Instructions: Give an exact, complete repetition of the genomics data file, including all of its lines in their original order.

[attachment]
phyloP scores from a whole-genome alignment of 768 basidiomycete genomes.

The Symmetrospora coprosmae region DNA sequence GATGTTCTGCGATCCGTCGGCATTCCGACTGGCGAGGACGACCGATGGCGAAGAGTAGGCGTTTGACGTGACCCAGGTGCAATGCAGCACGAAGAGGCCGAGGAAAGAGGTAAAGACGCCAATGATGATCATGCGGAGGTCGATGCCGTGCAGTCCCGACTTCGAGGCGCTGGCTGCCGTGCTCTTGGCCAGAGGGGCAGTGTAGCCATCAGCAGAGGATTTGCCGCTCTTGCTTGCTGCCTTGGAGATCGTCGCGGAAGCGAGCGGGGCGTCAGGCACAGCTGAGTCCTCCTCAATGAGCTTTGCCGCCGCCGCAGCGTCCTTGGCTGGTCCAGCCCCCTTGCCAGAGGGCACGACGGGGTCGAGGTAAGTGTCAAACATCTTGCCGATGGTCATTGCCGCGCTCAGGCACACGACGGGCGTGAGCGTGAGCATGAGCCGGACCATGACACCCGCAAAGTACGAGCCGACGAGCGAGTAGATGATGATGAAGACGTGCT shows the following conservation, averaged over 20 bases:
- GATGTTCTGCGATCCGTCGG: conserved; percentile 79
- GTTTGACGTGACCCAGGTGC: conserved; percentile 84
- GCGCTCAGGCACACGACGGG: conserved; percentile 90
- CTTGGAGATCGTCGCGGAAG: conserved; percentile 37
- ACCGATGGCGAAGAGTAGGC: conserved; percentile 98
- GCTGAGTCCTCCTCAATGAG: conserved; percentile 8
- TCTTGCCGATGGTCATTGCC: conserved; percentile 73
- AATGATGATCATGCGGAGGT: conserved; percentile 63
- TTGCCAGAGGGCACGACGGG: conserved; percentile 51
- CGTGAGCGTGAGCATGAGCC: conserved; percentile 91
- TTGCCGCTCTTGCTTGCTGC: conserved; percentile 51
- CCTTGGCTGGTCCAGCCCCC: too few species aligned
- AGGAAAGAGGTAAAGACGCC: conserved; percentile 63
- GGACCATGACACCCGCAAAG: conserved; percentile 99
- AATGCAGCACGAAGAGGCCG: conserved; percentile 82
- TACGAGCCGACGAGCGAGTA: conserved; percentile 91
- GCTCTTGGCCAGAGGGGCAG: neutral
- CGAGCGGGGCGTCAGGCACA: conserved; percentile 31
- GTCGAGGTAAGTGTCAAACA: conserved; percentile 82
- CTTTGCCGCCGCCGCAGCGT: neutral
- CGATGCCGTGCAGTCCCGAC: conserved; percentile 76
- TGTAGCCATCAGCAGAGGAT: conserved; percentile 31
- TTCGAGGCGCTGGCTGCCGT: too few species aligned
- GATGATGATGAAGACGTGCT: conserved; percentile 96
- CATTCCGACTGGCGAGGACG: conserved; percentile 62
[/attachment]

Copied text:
phyloP scores from a whole-genome alignment of 768 basidiomycete genomes.

The Symmetrospora coprosmae region DNA sequence GATGTTCTGCGATCCGTCGGCATTCCGACTGGCGAGGACGACCGATGGCGAAGAGTAGGCGTTTGACGTGACCCAGGTGCAATGCAGCACGAAGAGGCCGAGGAAAGAGGTAAAGACGCCAATGATGATCATGCGGAGGTCGATGCCGTGCAGTCCCGACTTCGAGGCGCTGGCTGCCGTGCTCTTGGCCAGAGGGGCAGTGTAGCCATCAGCAGAGGATTTGCCGCTCTTGCTTGCTGCCTTGGAGATCGTCGCGGAAGCGAGCGGGGCGTCAGGCACAGCTGAGTCCTCCTCAATGAGCTTTGCCGCCGCCGCAGCGTCCTTGGCTGGTCCAGCCCCCTTGCCAGAGGGCACGACGGGGTCGAGGTAAGTGTCAAACATCTTGCCGATGGTCATTGCCGCGCTCAGGCACACGACGGGCGTGAGCGTGAGCATGAGCCGGACCATGACACCCGCAAAGTACGAGCCGACGAGCGAGTAGATGATGATGAAGACGTGCT shows the following conservation, averaged over 20 bases:
- GATGTTCTGCGATCCGTCGG: conserved; percentile 79
- GTTTGACGTGACCCAGGTGC: conserved; percentile 84
- GCGCTCAGGCACACGACGGG: conserved; percentile 90
- CTTGGAGATCGTCGCGGAAG: conserved; percentile 37
- ACCGATGGCGAAGAGTAGGC: conserved; percentile 98
- GCTGAGTCCTCCTCAATGAG: conserved; percentile 8
- TCTTGCCGATGGTCATTGCC: conserved; percentile 73
- AATGATGATCATGCGGAGGT: conserved; percentile 63
- TTGCCAGAGGGCACGACGGG: conserved; percentile 51
- CGTGAGCGTGAGCATGAGCC: conserved; percentile 91
- TTGCCGCTCTTGCTTGCTGC: conserved; percentile 51
- CCTTGGCTGGTCCAGCCCCC: too few species aligned
- AGGAAAGAGGTAAAGACGCC: conserved; percentile 63
- GGACCATGACACCCGCAAAG: conserved; percentile 99
- AATGCAGCACGAAGAGGCCG: conserved; percentile 82
- TACGAGCCGACGAGCGAGTA: conserved; percentile 91
- GCTCTTGGCCAGAGGGGCAG: neutral
- CGAGCGGGGCGTCAGGCACA: conserved; percentile 31
- GTCGAGGTAAGTGTCAAACA: conserved; percentile 82
- CTTTGCCGCCGCCGCAGCGT: neutral
- CGATGCCGTGCAGTCCCGAC: conserved; percentile 76
- TGTAGCCATCAGCAGAGGAT: conserved; percentile 31
- TTCGAGGCGCTGGCTGCCGT: too few species aligned
- GATGATGATGAAGACGTGCT: conserved; percentile 96
- CATTCCGACTGGCGAGGACG: conserved; percentile 62